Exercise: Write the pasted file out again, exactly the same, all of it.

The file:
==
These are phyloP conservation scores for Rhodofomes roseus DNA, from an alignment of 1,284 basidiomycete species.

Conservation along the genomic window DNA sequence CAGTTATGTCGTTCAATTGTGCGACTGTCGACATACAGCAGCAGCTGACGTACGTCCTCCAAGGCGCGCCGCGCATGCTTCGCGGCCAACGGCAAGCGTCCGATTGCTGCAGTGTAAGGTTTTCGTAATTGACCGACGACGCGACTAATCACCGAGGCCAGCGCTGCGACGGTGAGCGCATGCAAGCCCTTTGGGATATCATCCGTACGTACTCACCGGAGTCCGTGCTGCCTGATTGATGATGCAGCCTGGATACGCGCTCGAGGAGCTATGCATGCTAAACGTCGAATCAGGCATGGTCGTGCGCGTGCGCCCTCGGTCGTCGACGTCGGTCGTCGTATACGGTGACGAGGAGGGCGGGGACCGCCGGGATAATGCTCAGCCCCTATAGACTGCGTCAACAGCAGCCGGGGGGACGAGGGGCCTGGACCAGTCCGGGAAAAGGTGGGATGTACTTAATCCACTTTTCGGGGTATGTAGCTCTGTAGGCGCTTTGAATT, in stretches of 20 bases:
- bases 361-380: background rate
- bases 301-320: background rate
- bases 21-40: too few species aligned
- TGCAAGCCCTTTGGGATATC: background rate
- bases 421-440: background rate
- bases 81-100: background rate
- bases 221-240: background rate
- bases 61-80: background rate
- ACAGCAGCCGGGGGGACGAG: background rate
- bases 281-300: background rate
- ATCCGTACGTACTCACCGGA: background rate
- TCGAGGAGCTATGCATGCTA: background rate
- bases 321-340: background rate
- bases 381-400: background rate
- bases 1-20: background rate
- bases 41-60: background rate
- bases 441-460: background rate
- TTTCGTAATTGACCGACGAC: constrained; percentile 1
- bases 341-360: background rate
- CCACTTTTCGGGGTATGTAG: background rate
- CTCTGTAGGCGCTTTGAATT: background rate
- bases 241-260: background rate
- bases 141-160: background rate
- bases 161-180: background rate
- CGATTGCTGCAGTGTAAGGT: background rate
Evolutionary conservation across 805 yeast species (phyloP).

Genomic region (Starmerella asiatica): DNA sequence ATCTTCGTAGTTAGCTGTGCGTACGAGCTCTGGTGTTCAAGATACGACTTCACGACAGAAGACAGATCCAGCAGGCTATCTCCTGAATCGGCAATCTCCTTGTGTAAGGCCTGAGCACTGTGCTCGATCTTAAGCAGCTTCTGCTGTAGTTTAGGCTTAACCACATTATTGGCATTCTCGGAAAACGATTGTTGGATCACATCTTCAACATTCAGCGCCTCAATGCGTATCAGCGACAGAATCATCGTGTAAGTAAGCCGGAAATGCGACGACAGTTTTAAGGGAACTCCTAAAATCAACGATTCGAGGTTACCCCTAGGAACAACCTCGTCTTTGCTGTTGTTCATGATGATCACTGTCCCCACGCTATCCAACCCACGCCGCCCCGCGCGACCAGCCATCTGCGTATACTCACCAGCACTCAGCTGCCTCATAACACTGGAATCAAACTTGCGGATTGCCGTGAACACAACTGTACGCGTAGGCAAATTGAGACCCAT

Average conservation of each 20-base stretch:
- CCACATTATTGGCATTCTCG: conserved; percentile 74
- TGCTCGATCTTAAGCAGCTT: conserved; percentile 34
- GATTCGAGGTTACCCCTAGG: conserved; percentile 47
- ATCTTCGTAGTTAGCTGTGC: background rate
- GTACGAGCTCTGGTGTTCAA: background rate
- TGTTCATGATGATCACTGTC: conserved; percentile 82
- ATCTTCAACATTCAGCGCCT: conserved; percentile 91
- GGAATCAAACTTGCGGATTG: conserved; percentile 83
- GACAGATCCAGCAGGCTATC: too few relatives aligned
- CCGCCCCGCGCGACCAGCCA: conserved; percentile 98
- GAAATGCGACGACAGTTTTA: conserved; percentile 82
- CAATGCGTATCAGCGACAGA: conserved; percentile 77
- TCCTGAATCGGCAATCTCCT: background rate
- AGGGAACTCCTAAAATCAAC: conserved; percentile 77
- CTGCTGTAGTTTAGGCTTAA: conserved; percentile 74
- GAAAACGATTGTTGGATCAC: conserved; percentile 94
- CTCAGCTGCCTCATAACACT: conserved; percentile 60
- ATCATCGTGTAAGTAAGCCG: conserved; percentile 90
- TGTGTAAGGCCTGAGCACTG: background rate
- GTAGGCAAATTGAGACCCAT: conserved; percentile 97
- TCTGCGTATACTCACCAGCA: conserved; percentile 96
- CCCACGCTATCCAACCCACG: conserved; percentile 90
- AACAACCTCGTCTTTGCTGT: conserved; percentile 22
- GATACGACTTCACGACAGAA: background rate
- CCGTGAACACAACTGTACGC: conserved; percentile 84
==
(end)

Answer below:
These are phyloP conservation scores for Rhodofomes roseus DNA, from an alignment of 1,284 basidiomycete species.

Conservation along the genomic window DNA sequence CAGTTATGTCGTTCAATTGTGCGACTGTCGACATACAGCAGCAGCTGACGTACGTCCTCCAAGGCGCGCCGCGCATGCTTCGCGGCCAACGGCAAGCGTCCGATTGCTGCAGTGTAAGGTTTTCGTAATTGACCGACGACGCGACTAATCACCGAGGCCAGCGCTGCGACGGTGAGCGCATGCAAGCCCTTTGGGATATCATCCGTACGTACTCACCGGAGTCCGTGCTGCCTGATTGATGATGCAGCCTGGATACGCGCTCGAGGAGCTATGCATGCTAAACGTCGAATCAGGCATGGTCGTGCGCGTGCGCCCTCGGTCGTCGACGTCGGTCGTCGTATACGGTGACGAGGAGGGCGGGGACCGCCGGGATAATGCTCAGCCCCTATAGACTGCGTCAACAGCAGCCGGGGGGACGAGGGGCCTGGACCAGTCCGGGAAAAGGTGGGATGTACTTAATCCACTTTTCGGGGTATGTAGCTCTGTAGGCGCTTTGAATT, in stretches of 20 bases:
- bases 361-380: background rate
- bases 301-320: background rate
- bases 21-40: too few species aligned
- TGCAAGCCCTTTGGGATATC: background rate
- bases 421-440: background rate
- bases 81-100: background rate
- bases 221-240: background rate
- bases 61-80: background rate
- ACAGCAGCCGGGGGGACGAG: background rate
- bases 281-300: background rate
- ATCCGTACGTACTCACCGGA: background rate
- TCGAGGAGCTATGCATGCTA: background rate
- bases 321-340: background rate
- bases 381-400: background rate
- bases 1-20: background rate
- bases 41-60: background rate
- bases 441-460: background rate
- TTTCGTAATTGACCGACGAC: constrained; percentile 1
- bases 341-360: background rate
- CCACTTTTCGGGGTATGTAG: background rate
- CTCTGTAGGCGCTTTGAATT: background rate
- bases 241-260: background rate
- bases 141-160: background rate
- bases 161-180: background rate
- CGATTGCTGCAGTGTAAGGT: background rate
Evolutionary conservation across 805 yeast species (phyloP).

Genomic region (Starmerella asiatica): DNA sequence ATCTTCGTAGTTAGCTGTGCGTACGAGCTCTGGTGTTCAAGATACGACTTCACGACAGAAGACAGATCCAGCAGGCTATCTCCTGAATCGGCAATCTCCTTGTGTAAGGCCTGAGCACTGTGCTCGATCTTAAGCAGCTTCTGCTGTAGTTTAGGCTTAACCACATTATTGGCATTCTCGGAAAACGATTGTTGGATCACATCTTCAACATTCAGCGCCTCAATGCGTATCAGCGACAGAATCATCGTGTAAGTAAGCCGGAAATGCGACGACAGTTTTAAGGGAACTCCTAAAATCAACGATTCGAGGTTACCCCTAGGAACAACCTCGTCTTTGCTGTTGTTCATGATGATCACTGTCCCCACGCTATCCAACCCACGCCGCCCCGCGCGACCAGCCATCTGCGTATACTCACCAGCACTCAGCTGCCTCATAACACTGGAATCAAACTTGCGGATTGCCGTGAACACAACTGTACGCGTAGGCAAATTGAGACCCAT

Average conservation of each 20-base stretch:
- CCACATTATTGGCATTCTCG: conserved; percentile 74
- TGCTCGATCTTAAGCAGCTT: conserved; percentile 34
- GATTCGAGGTTACCCCTAGG: conserved; percentile 47
- ATCTTCGTAGTTAGCTGTGC: background rate
- GTACGAGCTCTGGTGTTCAA: background rate
- TGTTCATGATGATCACTGTC: conserved; percentile 82
- ATCTTCAACATTCAGCGCCT: conserved; percentile 91
- GGAATCAAACTTGCGGATTG: conserved; percentile 83
- GACAGATCCAGCAGGCTATC: too few relatives aligned
- CCGCCCCGCGCGACCAGCCA: conserved; percentile 98
- GAAATGCGACGACAGTTTTA: conserved; percentile 82
- CAATGCGTATCAGCGACAGA: conserved; percentile 77
- TCCTGAATCGGCAATCTCCT: background rate
- AGGGAACTCCTAAAATCAAC: conserved; percentile 77
- CTGCTGTAGTTTAGGCTTAA: conserved; percentile 74
- GAAAACGATTGTTGGATCAC: conserved; percentile 94
- CTCAGCTGCCTCATAACACT: conserved; percentile 60
- ATCATCGTGTAAGTAAGCCG: conserved; percentile 90
- TGTGTAAGGCCTGAGCACTG: background rate
- GTAGGCAAATTGAGACCCAT: conserved; percentile 97
- TCTGCGTATACTCACCAGCA: conserved; percentile 96
- CCCACGCTATCCAACCCACG: conserved; percentile 90
- AACAACCTCGTCTTTGCTGT: conserved; percentile 22
- GATACGACTTCACGACAGAA: background rate
- CCGTGAACACAACTGTACGC: conserved; percentile 84